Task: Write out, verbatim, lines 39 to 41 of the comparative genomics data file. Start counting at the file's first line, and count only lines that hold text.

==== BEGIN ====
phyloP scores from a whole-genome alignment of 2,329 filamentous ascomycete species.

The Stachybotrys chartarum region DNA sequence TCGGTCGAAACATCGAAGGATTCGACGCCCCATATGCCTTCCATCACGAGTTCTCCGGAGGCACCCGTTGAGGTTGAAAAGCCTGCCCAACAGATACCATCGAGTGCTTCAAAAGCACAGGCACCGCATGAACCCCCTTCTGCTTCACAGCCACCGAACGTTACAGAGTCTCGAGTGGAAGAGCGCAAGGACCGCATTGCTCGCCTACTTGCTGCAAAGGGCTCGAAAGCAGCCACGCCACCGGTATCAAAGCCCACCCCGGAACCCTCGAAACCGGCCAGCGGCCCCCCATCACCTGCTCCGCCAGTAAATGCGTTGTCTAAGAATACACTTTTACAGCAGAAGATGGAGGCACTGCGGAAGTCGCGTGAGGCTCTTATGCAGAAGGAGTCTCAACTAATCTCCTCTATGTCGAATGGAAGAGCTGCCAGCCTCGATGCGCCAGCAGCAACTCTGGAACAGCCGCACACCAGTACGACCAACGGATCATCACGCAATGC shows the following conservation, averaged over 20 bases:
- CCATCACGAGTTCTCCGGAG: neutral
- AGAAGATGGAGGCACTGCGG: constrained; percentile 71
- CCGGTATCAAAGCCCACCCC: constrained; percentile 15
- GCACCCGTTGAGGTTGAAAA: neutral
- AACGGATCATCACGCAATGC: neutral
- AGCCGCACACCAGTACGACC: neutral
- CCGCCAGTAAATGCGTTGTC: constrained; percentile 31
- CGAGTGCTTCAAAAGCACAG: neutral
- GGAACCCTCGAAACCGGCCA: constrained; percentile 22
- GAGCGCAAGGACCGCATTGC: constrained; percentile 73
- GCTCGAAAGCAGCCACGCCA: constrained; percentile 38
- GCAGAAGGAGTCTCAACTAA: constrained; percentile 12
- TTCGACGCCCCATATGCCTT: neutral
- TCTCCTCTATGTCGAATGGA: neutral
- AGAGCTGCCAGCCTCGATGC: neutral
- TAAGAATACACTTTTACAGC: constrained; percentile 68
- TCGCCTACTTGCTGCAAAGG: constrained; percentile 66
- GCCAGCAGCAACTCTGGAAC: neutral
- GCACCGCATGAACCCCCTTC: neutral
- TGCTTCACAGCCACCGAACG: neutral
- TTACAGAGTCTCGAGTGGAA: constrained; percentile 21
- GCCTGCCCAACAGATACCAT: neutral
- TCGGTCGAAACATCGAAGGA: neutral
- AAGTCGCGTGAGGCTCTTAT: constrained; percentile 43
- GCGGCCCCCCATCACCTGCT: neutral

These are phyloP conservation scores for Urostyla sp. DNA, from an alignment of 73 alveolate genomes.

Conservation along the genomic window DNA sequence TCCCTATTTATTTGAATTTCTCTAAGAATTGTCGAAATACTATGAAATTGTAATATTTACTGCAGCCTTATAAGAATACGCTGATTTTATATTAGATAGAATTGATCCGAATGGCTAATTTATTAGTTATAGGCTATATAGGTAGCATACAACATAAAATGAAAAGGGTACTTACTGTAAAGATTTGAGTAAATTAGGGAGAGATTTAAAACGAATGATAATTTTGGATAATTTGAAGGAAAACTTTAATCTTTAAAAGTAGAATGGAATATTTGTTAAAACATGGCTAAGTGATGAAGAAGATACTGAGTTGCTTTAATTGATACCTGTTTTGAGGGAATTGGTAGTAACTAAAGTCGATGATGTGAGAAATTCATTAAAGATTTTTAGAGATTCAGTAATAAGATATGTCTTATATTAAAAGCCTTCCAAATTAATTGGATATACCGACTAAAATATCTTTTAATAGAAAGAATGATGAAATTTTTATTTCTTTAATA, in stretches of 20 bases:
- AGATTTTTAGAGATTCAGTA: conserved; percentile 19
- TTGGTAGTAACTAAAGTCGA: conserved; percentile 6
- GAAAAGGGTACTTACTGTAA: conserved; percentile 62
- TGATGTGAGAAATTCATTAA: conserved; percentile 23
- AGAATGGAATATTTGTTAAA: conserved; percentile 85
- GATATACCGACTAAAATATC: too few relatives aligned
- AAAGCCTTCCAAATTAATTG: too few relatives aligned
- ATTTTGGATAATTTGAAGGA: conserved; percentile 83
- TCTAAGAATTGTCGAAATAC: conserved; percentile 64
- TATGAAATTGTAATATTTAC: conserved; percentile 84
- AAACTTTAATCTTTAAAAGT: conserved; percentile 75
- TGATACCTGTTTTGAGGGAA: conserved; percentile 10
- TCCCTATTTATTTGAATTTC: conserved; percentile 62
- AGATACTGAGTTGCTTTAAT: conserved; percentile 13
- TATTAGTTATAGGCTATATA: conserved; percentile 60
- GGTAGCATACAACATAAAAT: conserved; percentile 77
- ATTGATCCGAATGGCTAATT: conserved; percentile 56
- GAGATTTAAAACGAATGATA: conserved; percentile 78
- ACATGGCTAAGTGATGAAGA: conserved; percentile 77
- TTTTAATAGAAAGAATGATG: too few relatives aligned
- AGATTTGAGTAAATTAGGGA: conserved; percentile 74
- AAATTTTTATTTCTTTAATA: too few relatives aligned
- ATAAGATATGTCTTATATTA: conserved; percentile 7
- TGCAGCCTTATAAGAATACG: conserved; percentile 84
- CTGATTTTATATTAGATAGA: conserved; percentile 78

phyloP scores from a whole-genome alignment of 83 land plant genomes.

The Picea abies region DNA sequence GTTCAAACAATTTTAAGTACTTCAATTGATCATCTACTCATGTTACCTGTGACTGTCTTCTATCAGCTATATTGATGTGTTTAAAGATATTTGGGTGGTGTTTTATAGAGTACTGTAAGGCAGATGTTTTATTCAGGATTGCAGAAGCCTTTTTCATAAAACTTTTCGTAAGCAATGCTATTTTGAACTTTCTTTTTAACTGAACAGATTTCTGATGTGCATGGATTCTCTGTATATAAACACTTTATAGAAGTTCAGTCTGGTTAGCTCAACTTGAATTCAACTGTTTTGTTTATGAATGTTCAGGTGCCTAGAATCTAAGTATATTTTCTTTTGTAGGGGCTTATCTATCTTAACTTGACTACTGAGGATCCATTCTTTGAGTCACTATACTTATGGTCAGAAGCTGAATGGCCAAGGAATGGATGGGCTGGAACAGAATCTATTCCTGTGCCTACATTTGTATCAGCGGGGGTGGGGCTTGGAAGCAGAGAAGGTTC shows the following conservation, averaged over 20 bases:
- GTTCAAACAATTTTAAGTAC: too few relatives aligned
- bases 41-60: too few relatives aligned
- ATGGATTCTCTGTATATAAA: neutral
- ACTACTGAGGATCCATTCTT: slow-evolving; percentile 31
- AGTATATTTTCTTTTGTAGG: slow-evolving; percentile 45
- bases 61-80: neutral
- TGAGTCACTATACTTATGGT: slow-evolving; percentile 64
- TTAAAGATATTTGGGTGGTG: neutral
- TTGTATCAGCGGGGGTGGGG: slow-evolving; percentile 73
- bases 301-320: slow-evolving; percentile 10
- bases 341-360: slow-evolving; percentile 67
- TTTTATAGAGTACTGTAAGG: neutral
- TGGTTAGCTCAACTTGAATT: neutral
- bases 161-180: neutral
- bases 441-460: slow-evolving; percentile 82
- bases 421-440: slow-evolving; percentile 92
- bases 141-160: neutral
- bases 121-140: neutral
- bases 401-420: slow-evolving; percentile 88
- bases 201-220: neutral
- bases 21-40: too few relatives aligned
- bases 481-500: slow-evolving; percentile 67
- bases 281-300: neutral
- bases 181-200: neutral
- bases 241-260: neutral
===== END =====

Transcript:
- TATGAAATTGTAATATTTAC: conserved; percentile 84
- AAACTTTAATCTTTAAAAGT: conserved; percentile 75
- TGATACCTGTTTTGAGGGAA: conserved; percentile 10